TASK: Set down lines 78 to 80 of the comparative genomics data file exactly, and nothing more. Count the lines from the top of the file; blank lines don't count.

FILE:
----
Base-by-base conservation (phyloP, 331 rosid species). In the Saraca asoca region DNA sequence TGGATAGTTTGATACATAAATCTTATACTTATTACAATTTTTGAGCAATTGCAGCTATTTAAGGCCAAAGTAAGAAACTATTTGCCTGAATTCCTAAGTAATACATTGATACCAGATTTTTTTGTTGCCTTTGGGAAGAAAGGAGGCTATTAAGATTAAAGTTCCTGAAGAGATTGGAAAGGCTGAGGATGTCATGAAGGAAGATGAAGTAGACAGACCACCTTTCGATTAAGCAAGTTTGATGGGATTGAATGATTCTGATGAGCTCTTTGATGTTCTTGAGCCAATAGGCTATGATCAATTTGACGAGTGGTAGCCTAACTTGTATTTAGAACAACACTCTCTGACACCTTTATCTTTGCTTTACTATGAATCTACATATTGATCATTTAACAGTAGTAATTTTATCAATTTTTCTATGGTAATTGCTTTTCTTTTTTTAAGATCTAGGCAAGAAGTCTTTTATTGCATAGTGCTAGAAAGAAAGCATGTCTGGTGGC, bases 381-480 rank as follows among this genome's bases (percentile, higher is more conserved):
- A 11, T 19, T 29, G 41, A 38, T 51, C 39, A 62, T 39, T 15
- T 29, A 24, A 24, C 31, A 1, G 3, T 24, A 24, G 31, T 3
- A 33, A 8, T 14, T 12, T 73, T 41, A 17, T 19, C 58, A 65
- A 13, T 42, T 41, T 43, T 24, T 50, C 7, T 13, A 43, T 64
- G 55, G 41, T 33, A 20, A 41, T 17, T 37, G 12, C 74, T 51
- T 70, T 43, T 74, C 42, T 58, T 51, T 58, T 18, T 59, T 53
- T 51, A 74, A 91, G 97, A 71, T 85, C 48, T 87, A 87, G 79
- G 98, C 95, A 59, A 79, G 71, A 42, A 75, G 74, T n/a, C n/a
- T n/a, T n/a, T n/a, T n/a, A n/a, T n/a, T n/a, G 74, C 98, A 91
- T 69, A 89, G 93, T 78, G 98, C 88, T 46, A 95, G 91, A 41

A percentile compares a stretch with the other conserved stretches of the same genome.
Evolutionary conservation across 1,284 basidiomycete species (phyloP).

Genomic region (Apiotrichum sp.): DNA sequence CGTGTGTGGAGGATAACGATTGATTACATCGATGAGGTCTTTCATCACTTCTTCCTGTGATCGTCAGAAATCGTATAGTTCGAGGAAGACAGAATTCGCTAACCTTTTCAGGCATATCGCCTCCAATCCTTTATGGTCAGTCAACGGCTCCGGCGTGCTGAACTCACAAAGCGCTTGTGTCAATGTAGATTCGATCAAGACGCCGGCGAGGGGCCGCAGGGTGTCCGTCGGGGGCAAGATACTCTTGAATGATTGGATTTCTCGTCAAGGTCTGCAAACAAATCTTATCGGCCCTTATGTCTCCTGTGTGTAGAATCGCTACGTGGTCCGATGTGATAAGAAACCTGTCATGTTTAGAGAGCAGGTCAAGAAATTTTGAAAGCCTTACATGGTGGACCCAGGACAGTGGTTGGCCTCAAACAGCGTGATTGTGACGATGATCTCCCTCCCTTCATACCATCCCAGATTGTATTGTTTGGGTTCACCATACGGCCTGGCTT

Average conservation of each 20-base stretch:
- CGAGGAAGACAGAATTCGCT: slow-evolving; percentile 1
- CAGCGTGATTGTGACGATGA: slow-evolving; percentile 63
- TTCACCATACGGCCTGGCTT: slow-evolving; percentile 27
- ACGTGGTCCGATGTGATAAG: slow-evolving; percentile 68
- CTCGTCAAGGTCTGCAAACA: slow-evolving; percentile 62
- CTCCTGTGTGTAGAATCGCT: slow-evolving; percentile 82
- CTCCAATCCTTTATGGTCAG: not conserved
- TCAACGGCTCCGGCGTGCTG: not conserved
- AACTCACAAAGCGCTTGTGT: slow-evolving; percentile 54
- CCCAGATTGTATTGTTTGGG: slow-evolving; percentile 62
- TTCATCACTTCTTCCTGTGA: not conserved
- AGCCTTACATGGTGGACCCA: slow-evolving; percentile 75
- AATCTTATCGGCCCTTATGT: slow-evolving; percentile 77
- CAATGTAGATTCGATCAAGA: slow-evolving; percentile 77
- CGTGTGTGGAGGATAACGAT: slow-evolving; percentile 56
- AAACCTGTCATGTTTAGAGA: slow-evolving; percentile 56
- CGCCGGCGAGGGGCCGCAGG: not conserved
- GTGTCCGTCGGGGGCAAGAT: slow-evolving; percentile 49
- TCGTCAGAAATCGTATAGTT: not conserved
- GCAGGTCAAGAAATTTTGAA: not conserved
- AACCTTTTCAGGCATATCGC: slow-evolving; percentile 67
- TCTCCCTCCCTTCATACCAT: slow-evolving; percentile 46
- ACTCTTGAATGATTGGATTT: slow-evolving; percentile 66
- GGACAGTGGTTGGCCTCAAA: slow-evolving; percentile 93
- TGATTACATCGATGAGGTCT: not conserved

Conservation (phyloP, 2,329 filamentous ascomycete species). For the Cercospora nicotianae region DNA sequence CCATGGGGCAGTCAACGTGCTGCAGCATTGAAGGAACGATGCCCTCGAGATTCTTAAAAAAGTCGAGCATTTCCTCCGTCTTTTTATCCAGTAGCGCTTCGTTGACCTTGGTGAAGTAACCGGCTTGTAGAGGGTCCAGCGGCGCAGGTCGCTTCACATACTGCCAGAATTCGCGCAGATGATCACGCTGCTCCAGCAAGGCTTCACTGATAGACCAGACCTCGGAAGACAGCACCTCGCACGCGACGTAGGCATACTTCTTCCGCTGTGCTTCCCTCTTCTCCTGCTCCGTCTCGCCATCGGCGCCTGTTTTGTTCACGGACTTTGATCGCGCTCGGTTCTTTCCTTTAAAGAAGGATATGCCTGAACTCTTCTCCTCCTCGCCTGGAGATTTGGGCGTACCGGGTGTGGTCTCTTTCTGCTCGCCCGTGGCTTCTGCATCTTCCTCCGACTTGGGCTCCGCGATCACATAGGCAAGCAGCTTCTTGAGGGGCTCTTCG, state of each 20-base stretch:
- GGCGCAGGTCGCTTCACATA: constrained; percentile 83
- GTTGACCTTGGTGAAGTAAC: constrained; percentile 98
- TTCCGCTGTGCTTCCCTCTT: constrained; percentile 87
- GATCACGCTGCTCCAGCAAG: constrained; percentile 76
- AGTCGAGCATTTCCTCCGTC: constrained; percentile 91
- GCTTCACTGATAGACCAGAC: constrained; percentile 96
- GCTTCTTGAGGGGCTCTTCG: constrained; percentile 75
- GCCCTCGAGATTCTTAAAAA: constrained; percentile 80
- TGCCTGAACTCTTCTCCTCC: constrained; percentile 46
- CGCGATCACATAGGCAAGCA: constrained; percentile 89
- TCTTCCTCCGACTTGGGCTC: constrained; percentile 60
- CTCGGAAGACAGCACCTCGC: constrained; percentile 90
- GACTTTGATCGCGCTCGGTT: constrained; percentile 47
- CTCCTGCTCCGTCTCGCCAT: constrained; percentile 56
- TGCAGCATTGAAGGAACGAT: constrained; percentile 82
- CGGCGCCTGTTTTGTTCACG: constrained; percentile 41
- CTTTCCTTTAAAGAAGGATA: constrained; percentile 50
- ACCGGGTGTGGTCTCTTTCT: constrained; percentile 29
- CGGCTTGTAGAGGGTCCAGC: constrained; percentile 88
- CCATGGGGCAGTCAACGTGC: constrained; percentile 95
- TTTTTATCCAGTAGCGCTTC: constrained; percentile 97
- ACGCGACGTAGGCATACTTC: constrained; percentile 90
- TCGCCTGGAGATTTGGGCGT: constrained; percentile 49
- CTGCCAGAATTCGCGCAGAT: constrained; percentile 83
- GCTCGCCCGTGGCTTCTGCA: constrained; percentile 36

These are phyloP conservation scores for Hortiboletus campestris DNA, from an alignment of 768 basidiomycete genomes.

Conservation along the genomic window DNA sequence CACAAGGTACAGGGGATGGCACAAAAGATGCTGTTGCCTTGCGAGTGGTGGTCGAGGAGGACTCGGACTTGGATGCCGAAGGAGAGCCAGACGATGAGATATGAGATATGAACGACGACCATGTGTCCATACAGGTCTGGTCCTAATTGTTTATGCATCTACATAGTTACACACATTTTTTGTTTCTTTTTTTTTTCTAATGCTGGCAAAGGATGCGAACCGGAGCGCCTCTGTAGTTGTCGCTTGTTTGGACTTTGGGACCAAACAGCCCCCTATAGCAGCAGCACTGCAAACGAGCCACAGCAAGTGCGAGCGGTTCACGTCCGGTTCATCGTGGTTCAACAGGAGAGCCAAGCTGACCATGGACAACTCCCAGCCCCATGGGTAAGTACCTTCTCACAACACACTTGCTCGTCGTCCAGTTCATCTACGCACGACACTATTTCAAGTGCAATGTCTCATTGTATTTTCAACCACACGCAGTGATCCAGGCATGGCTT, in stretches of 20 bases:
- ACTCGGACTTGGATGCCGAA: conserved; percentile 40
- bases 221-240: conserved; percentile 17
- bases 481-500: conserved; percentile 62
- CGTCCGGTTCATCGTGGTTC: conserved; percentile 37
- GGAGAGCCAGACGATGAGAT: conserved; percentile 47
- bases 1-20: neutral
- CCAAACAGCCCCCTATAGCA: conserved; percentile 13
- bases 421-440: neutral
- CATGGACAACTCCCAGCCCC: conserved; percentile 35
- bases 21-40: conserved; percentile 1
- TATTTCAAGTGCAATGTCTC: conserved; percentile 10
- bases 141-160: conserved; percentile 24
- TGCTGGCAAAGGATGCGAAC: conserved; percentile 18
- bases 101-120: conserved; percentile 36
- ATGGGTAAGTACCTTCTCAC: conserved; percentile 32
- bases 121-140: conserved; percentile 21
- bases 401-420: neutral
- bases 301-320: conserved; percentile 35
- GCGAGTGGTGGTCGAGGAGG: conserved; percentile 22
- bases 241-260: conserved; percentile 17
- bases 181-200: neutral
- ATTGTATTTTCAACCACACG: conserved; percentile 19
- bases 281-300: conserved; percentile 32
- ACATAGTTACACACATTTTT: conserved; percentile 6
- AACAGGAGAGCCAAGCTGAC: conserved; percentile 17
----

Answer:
- bases 21-40: conserved; percentile 1
- TATTTCAAGTGCAATGTCTC: conserved; percentile 10
- bases 141-160: conserved; percentile 24